The Reds were in flux 10 years ago, far from the European force of present and few players sum up this low point more than the Serbian forward
Few people will look back at 2020 with any great fondness. However, among the exceptions will be Liverpool fans. It was the year in which their club claimed a first English league title since 1990.
Jurgen Klopp’s Reds provided a shining example of blistering attacking football, with Mohamed Salah, Sadio Mane and Roberto Firmino established as a forward trio with few equals.
It is easy to forget that just 10 years ago Liverpool was a club spinning its wheels, stuck in Premier League mid-table hell under a succession of failing managers and bogged down by history and pressure.
Players came and went through the gates of Anfield, heralded as the next big thing but failing to leave an impact. No player sums up this time of flux more than Milan Jovanovic. He was signed by Rafael Benitez, he played under Roy Hodgson, he was sidelined by Kenny Dalglish and he was let go after just one season.
Jovanovic’s tale is a sorry one, even more so for a player once called one of the world’s best – admittedly by a character on television soap opera Neighbours.
Jovanovic was Liverpool’s first signing ahead of the 2010-11 season, arriving on a free transfer following his involvement in Serbia’s World Cup campaign in South Africa.
There was initial doubt over his move, as negotiations had begun under previous manager Benitez, and there was talk that the Spaniard would try and lure Jovanovic to new club Inter. Liverpool would later wish theat rumoured San Siro switch had actually come to pass.
Despite being 29 and having previously played in Belgium for Standard Liege, Jovanovic appeared to be quite the coup for Liverpool. He had turned down Real Madrid in order to move to Anfield.
Jovanovic explained in his introductory press conference that Real had only offered a one-year deal and he wanted regular first team football. Unfortunately, a lack of game time and a 12-month stay would be exactly what he found at Liverpool.
There were early warning signs, notably Jovanovic initially being given the No.10 shirt only to switch to No.14 after new manager Hodgson signed Joe Cole – a player who, like the Serbian, was an experienced forward capable of playing across the attacking midfield positions.
Jovanovic did feature in the early parts of the 2010-11 season, making his Premier League debut against Arsenal at Anfield, and scoring his first Liverpool goal in their League Cup clash with Northampton.
The Northampton match would go down in infamy for Liverpool, however, as they lost at home to the fourth-tier side, going out 4-2 on penalties following a 2-2 draw.
“Catastrophe. I am so disappointed. What can I say? It was a very difficult night for me, for all the players and the team. Of course we feel sorry for the fans,” Jovanovic said after the game.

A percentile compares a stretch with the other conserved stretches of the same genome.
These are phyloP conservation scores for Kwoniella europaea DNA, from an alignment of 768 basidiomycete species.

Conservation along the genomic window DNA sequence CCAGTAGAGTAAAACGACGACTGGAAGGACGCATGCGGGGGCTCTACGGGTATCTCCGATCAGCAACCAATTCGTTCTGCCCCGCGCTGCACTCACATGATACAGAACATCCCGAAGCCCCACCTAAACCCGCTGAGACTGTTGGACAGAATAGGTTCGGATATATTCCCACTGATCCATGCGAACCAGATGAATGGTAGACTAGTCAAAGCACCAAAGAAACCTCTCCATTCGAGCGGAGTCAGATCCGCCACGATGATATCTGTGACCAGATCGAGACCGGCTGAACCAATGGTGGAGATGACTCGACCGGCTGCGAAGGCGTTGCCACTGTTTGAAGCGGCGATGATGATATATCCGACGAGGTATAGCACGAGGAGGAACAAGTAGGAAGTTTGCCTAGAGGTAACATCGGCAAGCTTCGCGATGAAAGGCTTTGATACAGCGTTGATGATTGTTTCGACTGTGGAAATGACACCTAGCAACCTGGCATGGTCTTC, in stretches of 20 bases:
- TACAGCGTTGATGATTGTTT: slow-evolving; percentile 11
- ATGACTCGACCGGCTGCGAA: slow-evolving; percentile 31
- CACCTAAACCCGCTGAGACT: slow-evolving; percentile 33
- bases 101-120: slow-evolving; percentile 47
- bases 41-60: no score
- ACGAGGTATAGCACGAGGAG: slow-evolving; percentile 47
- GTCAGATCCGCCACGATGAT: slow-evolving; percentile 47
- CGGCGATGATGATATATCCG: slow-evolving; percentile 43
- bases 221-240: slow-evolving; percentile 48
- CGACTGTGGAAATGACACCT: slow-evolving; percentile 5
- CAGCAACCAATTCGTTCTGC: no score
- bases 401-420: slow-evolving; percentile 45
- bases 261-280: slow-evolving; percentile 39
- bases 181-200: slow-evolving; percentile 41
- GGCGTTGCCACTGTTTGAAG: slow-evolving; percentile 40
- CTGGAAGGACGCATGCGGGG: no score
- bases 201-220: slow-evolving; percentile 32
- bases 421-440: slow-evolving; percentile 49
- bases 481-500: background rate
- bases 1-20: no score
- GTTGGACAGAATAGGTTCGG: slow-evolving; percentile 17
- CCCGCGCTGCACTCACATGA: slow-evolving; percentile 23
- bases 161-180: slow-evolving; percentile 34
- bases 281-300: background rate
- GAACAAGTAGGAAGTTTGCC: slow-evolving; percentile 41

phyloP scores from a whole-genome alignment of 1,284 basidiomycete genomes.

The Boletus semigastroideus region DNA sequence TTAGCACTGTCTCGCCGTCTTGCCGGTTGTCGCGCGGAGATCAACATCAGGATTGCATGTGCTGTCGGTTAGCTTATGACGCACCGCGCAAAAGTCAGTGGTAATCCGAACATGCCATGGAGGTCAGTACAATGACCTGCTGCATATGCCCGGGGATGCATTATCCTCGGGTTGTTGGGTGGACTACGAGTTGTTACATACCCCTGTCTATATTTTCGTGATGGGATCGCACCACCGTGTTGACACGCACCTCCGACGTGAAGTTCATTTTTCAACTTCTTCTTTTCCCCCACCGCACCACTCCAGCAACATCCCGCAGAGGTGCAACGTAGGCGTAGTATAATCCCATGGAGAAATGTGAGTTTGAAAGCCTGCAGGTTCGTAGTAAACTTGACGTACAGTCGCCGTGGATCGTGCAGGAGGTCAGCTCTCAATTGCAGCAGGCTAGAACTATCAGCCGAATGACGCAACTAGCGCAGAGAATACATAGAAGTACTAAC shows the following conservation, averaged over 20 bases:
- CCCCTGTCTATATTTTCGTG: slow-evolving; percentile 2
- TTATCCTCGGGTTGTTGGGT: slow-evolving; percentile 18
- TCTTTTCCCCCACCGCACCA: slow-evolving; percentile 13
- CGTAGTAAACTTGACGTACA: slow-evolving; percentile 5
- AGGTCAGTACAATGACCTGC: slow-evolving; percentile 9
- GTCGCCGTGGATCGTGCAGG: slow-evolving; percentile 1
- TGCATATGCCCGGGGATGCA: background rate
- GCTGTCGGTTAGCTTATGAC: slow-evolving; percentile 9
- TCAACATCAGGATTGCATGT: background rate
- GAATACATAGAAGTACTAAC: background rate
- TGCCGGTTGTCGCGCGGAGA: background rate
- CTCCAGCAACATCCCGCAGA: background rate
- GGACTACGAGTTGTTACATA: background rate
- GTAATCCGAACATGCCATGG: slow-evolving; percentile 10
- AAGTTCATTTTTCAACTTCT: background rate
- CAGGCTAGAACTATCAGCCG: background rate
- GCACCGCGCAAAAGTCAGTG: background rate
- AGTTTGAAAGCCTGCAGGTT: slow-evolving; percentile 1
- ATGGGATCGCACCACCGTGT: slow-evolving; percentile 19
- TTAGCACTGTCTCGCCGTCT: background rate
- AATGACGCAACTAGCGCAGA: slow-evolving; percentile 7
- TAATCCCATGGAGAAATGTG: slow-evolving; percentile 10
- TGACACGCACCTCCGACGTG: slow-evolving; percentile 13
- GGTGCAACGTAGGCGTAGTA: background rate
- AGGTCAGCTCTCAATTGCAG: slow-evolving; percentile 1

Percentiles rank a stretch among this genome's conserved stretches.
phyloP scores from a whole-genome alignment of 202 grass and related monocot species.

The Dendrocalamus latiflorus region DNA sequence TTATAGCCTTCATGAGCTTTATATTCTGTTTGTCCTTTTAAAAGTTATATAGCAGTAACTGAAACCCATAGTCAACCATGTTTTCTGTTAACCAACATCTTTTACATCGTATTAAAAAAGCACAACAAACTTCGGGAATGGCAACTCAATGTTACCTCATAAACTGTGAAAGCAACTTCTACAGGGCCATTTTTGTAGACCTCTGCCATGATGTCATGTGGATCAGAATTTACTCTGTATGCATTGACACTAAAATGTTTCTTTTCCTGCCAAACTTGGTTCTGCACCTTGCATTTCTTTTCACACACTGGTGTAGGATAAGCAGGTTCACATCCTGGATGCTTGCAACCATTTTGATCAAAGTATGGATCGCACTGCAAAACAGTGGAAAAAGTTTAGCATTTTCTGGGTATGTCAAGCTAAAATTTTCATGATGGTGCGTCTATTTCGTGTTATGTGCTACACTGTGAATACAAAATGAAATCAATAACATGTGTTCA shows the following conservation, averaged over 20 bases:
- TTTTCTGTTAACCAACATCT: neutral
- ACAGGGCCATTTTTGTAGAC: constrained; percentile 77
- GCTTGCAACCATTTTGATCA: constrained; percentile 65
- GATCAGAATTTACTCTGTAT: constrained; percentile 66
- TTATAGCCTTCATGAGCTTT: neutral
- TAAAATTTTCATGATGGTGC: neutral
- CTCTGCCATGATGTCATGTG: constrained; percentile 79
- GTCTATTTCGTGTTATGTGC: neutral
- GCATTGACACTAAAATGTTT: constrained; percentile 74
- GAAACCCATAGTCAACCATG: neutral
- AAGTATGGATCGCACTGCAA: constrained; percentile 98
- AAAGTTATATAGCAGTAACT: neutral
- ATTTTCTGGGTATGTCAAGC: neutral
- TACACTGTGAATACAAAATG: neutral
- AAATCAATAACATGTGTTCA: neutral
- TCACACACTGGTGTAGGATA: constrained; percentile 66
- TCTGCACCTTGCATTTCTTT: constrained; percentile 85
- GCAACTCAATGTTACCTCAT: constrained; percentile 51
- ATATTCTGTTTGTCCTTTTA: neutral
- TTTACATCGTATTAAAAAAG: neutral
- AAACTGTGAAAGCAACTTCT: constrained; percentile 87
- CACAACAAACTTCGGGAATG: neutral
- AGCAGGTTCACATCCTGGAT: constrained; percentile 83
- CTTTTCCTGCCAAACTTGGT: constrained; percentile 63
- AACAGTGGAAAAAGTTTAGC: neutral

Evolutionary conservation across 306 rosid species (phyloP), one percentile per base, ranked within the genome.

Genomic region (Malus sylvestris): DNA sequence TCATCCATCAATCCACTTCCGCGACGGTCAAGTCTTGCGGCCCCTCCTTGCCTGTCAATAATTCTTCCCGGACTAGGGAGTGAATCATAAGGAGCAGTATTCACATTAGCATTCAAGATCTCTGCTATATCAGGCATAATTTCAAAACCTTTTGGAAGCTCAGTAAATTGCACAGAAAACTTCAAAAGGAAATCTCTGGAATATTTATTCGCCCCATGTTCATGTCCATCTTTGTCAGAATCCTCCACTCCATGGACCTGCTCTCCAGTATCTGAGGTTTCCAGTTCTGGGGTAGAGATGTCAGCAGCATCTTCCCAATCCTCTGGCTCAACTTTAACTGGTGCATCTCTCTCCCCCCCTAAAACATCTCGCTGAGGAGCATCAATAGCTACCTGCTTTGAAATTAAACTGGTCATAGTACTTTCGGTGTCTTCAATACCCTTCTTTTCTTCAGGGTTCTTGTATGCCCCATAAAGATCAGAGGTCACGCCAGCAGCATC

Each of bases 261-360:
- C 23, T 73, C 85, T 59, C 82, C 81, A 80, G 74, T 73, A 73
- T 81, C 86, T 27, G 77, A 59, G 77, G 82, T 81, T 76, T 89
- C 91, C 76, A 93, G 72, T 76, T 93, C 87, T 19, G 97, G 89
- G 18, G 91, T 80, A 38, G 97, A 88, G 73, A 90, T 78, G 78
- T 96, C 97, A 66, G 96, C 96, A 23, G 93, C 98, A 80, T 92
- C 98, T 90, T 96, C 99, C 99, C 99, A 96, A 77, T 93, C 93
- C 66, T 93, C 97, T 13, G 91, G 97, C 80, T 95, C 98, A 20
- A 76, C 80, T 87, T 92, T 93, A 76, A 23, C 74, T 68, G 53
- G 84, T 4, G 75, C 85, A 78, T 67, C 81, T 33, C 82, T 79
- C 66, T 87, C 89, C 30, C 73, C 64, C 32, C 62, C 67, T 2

“We know this is not Liverpool. It is very bad. I am so surprised by the performance. I have not got enough experience of English football but I didn’t expect this.”
Experience in English football was not something Jovanovic would ever acquire. Other than Northampton, he played 90 minutes only five times for Liverpool, including only twice in the Premier League – a 0-0 draw at Birmingham and a 2-1 defeat to Blackpool.
After Hodgson left by mutual consent on January 8, 2011, to be replaced by club legend Dalglish, Jovanovic played only twice more – the Blackpool loss, and 18 minutes of a 1-1 draw with Wigan. Of 19 games under Dalglish in 2010-11, Jovanovic was not even on the bench for 16 of them. He played 10 Premier League games that season, and did not score a single goal.
Liverpool had appeared at one stage ready to persevere with Jovanovic – reportedly turning down a £6 million ($8m) bid from Wolfsburg in January – yet the writing was on the wall once Dalglish made his position clear, and almost a year to the day after leaving Belgium for England, Jovanovic made the return trip as he signed for Anderlecht.Article continues below
The failure at Liverpool derailed Jovanovic’s career, and after two years at Anderlecht he was released and never played for a professional club again – on the scrapheap aged only 32.
However, while Jovanovic may be forgotten by many Liverpool fans, he lives on in the minds of Australian TV drama fans. In October 2011, a character in Neighbours described the winger as “one of the greatest footballers in the world” during a conversation about the beautiful game.
Whether an example of a scriptwriter not performing forensic levels of research into European football, or a case of Australia’s lukewarm love of the sport compared to rugby or cricket, it nevertheless provides Jovanovic with a moment of notoriety sorely lacking from his stint in the Premier League.